The last few months have seen a lot of revolutionary groups from the 1960s depicted on screen: the Yippies and the Students for a Democratic Society in “The Trial of the Chicago 7,” the Black Panthers in “Judas and the Black Messiah,” the Southern Christian Leadership Conference in “MLK/FBI” and now the Sisters of the Immaculate Heart of Mary in “Rebel Hearts.”
And if you don’t think a group of Roman Catholic nuns quite belong on that roster of rabble-rousers, maybe Pedro Kos’ documentary will set you straight. The film, which premiered on the second day of this year’s virtual Sundance Film Festival, finds revolution in the strangest of places — a Catholic college for women and home for nuns in the Los Feliz district of Los Angeles, part of which now serves as the headquarters of the American Film Institute, and part of which ended up in the news a few years ago when Katy Perry tried to buy it.
If that attempted sale caused a fuss, it was nothing compared to the ruckus that the Sisters of the Immaculate Heart of Mary (or IHM) caused within the Catholic Church in the ’60s. Kos, a longtime documentary editor who made his feature directorial debut with “Bending the Arc” in 2017, has created an affectionate salute to the women who were dubbed “The Pope’s Unruly Flock” in one magazine headline.
The story is specific to one group of women at one particular time, but five decades later, it’s certainly applicable to current questions about the role of religion in society, about the place of tradition and rigor in the Church and about how social justice movements intersect with biblical teachings. And it’s hard not to think Pope Francis would be on the side of the sisters’ ruckus-raising.
The Sisters of the Immaculate Heart became what it was in the 1960s, Kos’ film suggests, partly because some young, independent women saw the religious life as a way out of the patriarchal strictures of normal society, which expected them to become obedient wives and mothers. The problem? “Get thee to a nunnery” has always been a pretty counterproductive way to escape the patriarchy, since the Church is run by men who simply expected the new sisters to become obedient wives to Jesus and servants to a conservative Archdiocese of Los Angeles run by the authoritarian Cardinal James Francis McIntyre.
Anita Caspary, a teacher and scholar with a Stanford Ph.D., figured it out right away when she was ordained as a nun and given a new name by her mentor: Sister Humiliata. (“Sister Mary Humiliata, I insisted upon, to give it some humanity,” she said.)
Cardinal McIntyre was passionate about building Catholic schools throughout Southern California (full disclosure: I spent 12 years in a couple of his schools), and he viewed nuns as ready-made teachers who wouldn’t require salaries. Immaculate Heart College, which was owned and run by the order, was a top-flight school academically, and it also showed a liberal bent at a time when the archdiocese was resisting modernization.
The sisters figured they were taking steps to make worship more joyful and introduce a social justice component into their work with the blessings of the Church, which had been through the tumultuous Vatican II conference in 1962-65, and had made suggestions designed to modernize the faith. Among them: Mass should be conducted in the local language rather than in Latin, the clergy could undertake political and social action to meet community needs and nuns weren’t required to stick to the old-fashioned garments.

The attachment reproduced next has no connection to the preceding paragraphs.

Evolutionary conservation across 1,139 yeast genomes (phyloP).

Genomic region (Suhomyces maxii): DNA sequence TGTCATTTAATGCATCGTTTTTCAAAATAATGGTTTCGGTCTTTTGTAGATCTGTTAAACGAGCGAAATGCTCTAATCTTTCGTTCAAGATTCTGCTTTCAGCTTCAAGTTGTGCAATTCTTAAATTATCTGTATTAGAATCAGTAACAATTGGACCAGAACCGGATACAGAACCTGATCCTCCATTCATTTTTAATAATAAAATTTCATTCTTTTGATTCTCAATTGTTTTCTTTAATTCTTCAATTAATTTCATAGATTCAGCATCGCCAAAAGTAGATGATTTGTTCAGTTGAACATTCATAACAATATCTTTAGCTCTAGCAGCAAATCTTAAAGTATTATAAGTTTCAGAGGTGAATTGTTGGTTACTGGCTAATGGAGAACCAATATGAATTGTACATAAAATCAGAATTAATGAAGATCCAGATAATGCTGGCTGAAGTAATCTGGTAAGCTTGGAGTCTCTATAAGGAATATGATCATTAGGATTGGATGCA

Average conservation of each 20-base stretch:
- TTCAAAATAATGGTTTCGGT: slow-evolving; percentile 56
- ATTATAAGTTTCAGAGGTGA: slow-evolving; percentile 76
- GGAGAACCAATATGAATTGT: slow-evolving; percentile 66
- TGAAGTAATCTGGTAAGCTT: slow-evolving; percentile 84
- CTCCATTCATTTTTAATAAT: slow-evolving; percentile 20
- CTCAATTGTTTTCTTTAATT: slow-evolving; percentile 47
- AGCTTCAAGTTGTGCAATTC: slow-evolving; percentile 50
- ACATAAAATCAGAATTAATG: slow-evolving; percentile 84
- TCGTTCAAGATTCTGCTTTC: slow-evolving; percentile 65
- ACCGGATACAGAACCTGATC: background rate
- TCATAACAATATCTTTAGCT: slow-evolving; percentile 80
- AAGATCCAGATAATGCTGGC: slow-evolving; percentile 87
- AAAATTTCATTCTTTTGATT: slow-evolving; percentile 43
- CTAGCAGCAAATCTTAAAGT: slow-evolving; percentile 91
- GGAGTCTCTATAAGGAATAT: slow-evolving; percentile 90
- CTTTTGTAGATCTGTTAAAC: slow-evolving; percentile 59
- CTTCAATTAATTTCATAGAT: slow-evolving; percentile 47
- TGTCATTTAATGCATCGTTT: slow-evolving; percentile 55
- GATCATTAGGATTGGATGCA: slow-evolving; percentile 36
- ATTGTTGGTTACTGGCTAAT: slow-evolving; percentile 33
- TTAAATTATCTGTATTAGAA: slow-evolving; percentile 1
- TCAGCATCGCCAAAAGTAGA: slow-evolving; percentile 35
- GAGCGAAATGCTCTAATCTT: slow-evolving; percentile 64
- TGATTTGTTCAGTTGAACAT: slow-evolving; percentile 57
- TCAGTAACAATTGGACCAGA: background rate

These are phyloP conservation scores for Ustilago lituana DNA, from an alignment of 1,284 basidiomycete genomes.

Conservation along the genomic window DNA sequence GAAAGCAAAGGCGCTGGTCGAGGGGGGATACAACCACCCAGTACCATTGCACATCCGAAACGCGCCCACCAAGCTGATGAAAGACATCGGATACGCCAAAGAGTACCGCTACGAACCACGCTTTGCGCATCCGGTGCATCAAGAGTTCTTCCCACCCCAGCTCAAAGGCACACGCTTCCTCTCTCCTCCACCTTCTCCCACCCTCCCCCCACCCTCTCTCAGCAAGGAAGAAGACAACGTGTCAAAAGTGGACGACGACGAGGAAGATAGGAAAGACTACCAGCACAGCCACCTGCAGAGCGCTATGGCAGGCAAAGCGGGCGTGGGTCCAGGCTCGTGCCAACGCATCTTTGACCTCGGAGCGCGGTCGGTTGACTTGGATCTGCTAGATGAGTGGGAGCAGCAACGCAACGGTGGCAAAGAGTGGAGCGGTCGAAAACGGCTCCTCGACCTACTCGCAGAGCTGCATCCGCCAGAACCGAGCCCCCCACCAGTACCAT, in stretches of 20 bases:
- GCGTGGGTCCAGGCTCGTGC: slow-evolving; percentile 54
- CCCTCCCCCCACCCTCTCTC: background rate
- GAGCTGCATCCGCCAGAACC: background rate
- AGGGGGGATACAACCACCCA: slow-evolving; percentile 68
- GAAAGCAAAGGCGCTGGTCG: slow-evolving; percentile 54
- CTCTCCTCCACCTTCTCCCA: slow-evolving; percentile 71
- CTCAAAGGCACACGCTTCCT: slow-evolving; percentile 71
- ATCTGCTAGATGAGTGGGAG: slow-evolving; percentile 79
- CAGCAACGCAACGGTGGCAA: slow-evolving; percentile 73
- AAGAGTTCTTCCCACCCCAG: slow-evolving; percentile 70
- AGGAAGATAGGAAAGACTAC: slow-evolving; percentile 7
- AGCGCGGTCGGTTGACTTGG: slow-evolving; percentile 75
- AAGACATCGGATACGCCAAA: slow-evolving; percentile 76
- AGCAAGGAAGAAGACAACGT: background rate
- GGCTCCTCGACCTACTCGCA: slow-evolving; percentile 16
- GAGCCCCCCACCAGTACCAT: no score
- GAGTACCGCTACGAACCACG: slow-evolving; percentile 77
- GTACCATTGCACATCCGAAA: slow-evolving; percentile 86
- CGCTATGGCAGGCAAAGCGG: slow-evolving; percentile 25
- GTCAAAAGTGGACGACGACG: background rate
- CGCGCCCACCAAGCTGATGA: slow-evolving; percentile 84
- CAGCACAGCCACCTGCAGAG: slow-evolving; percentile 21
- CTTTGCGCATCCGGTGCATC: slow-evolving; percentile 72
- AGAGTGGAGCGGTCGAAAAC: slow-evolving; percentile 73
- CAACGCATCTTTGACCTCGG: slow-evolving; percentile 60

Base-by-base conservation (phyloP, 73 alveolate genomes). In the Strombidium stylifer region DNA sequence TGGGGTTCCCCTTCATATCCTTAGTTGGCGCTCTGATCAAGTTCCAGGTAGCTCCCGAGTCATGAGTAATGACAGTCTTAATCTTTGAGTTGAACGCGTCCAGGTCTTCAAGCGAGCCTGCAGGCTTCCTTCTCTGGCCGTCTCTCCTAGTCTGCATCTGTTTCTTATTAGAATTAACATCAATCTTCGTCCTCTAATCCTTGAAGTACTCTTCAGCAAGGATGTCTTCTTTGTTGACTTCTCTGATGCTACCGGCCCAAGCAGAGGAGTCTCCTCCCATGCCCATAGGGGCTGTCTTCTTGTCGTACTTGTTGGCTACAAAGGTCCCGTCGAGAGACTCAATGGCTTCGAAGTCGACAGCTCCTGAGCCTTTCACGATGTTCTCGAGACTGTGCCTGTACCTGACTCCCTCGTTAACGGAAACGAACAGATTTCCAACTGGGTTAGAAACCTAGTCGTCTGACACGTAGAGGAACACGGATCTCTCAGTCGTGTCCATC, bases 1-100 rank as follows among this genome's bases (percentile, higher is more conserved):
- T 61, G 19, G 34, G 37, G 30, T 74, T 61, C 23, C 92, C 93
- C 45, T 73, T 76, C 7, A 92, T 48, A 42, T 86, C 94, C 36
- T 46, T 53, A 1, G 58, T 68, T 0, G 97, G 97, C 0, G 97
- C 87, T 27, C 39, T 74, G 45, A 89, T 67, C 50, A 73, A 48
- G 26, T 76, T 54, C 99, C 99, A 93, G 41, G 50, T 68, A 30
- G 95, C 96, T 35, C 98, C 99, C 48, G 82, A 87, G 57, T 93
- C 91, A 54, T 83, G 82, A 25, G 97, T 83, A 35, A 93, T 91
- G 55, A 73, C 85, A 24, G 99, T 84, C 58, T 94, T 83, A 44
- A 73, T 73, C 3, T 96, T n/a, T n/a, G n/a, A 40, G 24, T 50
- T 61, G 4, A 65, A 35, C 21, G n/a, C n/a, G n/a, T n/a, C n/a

Vatican II was a potentially transformative moment, and the IHMs embraced it. “Clearly we were in a boat that needed desperately to be rocked,” one of them says in the film. And rock it they did, from participating in Martin Luther King Jr.’s march on Selma and anti-Vietnam war protests to the too-adventurous art of Sister Corita Kent to their decision to no longer wear traditional habits.
Cardinal McIntyre, though, was not a fan of transformation. He labeled Sister Corita’s art “offensive to the faithful,” threatened to shut down the school and warned, “You will suffer for this” if they didn’t revert to more traditional behavior. And when the Vatican weighed in to support McIntyre, the choice was clear: The sisters would have to either reverse course or ask to be released from their vows. Out of an order with about 400 members, 315 opted for the latter and formed a lay community that was not under the control of the Church, but one that was “devoted to the work of the Church.”
“Rebel Hearts,” which is constructed from talking-head interviews, archival footage and a fair amount of artful animation, lets the conflict plays out in a way that seems to jump back and forth in time. It also sets the struggle to purposely anachronistic music: Patti Smith shows up on the soundtrack at one point with her roaring version of The Who’s “My Generation,” while the movie draws its title from a 2018 composition by the Swedish indie-folk duo First Aid Kit. From the perspective of 2021, it’s hard to feel any sympathy for the archdiocesan side, but “Rebel Hearts” does let you feel the pain that went into the sisters’ decision to give up the vows under which most of them had lived their entire adult lives.
Many of the women who are interviewed in the film have since died; Kos made use of interviews done by the film’s writer and producer, Shawnee Isaac-Smith, over the last 20 years. And in the end, the film’s subjects seemed to view their nemesis McIntyre with more sorrow than anger — because, really, you shouldn’t be looking for a group of nuns to hold a grudge, no matter how ill-treated they were.
But, as “Rebel Hearts” make clear, that mercy doesn’t make the sisters less of a force. They may be a forgiving lot, but that doesn’t mean they’re not revolutionaries.